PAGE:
Aug. 2, 2012

Little Public Awareness of Outside Campaign Spending Boom

The public is hearing little about increased spending by outside groups in the 2012 election. Just 25% have heard a lot about outside spending by groups not associated with the candidates or campaigns, while three-quarters are hearing a little (36%) or nothing at all (39%) about this. In fact, the term “super PAC” itself is […]

May. 31, 2012

Public Sees Gas Prices Down A Little Across Much of Nation

About half of Americans say the price of gasoline has gone down over the past month. But West Coast residents are much more likely to see gasoline prices going up, which is consistent with a rise in prices at the pump in that part of the country. In total, 51% of the public says that […]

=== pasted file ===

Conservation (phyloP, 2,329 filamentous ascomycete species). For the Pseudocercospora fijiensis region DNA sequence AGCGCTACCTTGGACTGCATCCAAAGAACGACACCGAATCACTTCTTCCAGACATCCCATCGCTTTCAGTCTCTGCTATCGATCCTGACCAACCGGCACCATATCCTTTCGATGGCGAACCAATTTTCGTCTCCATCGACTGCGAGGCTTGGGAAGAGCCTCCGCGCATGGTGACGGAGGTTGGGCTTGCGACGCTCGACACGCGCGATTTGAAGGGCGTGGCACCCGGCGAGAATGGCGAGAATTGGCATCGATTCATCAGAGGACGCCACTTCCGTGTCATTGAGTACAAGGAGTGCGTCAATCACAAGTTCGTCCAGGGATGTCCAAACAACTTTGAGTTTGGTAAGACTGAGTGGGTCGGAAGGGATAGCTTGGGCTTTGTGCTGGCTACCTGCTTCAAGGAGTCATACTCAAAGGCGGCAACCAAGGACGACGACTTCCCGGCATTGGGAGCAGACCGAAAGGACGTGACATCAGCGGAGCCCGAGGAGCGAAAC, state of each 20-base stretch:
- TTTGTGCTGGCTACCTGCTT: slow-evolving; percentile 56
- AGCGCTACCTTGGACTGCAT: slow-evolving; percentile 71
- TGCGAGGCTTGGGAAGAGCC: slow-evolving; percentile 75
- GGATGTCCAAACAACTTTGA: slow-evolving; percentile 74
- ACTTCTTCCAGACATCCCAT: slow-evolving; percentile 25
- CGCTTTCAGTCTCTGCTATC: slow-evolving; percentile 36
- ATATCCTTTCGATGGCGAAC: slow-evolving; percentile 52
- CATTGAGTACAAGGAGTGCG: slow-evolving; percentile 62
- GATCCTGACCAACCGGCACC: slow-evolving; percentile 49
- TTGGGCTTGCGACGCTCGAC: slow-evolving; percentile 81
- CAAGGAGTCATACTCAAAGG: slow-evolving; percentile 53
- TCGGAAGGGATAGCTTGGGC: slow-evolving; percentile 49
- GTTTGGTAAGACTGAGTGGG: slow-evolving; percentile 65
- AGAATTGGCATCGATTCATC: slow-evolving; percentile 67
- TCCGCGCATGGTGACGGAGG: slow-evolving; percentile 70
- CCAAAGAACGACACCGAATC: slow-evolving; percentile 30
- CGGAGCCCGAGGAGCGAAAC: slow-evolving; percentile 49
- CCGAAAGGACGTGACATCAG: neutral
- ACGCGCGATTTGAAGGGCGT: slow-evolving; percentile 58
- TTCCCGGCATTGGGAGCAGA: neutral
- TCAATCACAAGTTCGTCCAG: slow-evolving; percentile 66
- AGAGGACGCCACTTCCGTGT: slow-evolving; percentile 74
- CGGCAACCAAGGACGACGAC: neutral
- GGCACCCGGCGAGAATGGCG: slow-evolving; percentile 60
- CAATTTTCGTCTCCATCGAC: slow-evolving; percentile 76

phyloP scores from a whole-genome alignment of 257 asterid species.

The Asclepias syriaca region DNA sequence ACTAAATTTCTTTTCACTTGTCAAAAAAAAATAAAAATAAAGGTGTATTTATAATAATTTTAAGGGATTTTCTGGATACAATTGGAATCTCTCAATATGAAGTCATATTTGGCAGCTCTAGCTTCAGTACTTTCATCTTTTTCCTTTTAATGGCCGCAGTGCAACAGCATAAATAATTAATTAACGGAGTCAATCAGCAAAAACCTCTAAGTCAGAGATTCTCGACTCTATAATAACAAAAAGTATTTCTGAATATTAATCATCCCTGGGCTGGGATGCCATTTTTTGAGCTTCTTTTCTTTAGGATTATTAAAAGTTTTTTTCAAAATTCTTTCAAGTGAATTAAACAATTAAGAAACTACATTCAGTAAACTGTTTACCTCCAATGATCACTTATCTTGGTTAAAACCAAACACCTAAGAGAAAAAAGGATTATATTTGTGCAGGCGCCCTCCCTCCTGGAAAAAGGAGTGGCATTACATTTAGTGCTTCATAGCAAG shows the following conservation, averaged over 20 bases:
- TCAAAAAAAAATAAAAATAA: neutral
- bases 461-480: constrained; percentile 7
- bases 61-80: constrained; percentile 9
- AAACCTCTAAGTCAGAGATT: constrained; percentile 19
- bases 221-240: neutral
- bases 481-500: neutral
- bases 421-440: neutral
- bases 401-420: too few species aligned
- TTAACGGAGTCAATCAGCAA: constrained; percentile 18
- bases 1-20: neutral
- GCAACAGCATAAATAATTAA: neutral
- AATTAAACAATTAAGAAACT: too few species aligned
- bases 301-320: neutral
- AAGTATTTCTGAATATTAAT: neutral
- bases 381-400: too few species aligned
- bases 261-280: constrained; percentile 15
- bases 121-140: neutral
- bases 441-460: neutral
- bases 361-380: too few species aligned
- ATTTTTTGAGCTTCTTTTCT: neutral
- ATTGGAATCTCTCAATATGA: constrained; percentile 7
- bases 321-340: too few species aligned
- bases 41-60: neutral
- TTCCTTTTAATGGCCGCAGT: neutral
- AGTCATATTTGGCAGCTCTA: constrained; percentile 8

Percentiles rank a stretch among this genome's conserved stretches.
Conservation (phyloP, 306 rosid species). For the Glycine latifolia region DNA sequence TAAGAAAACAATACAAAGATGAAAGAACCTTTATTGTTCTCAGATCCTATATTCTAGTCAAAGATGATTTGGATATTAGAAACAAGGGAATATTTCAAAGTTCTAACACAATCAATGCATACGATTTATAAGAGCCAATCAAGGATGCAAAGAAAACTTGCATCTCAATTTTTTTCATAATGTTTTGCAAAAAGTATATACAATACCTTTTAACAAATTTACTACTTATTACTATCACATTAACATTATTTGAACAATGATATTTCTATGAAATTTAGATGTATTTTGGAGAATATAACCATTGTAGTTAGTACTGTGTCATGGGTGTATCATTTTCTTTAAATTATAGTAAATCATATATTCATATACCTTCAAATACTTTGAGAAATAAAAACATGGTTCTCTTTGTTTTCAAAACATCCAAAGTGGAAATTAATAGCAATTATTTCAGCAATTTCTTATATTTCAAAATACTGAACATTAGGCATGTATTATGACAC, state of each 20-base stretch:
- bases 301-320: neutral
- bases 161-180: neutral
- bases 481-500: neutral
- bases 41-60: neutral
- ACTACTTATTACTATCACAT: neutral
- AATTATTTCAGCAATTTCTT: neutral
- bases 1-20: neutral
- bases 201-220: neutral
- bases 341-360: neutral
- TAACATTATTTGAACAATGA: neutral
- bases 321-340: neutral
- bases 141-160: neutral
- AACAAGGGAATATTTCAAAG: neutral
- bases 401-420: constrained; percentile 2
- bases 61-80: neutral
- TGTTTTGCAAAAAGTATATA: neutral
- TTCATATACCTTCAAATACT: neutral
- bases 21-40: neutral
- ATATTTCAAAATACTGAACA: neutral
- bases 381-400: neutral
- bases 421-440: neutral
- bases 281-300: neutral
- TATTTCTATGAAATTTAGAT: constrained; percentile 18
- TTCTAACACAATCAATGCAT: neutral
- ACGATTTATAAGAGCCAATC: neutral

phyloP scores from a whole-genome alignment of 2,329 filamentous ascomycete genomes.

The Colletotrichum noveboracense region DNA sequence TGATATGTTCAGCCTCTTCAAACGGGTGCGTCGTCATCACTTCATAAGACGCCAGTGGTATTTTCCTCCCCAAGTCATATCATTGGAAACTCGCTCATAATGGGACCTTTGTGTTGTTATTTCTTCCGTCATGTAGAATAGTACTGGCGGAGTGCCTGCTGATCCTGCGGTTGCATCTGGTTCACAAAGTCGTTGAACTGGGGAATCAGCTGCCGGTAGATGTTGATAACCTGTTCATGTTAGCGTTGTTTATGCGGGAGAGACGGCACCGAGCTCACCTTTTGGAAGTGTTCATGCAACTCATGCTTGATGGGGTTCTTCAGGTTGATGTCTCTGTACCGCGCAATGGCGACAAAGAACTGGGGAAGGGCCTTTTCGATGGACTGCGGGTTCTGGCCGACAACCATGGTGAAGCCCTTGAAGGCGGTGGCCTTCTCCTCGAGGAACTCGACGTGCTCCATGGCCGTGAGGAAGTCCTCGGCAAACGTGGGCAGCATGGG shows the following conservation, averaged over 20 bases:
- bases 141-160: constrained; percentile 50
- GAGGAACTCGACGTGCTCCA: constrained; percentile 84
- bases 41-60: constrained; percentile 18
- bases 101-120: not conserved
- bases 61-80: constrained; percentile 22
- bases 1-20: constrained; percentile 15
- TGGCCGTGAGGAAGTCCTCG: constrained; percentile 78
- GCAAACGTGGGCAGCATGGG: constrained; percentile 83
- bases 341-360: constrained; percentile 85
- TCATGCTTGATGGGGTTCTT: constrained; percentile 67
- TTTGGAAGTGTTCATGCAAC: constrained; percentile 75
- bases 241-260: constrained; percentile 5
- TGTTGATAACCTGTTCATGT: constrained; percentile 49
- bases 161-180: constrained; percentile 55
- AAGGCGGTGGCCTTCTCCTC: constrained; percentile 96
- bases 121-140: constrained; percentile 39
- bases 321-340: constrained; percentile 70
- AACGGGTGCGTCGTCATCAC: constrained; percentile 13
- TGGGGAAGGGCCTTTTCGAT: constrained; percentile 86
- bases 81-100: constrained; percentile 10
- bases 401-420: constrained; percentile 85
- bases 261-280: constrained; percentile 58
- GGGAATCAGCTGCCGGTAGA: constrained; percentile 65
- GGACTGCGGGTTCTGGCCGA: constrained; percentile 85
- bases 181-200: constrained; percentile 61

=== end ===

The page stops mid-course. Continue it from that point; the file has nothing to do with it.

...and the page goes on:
Apr. 2, 2012

Hearings Hurt Public Regard for both Health Care Law and Supreme Court

While most Americans say last week’s Supreme Court hearings on the 2010 health care law did not change their views of the law or of the Court, they did more harm than good to the image of both. In the latest national survey by the Pew Research Center for the People & the Press and […]

Mar. 22, 2012

Top One-Word Reactions to GOP Candidates

When Americans are asked what one word comes to mind when thinking about Mitt Romney, no single term stands out. The most frequent responses are “no” or “no way,” and “rich.” That represents a shift from October and December 2011. In both of those surveys, far more mentioned the Republican presidential candidate’s Mormon faith than […]

Mar. 5, 2012

GOP Race Is Rallying Democrats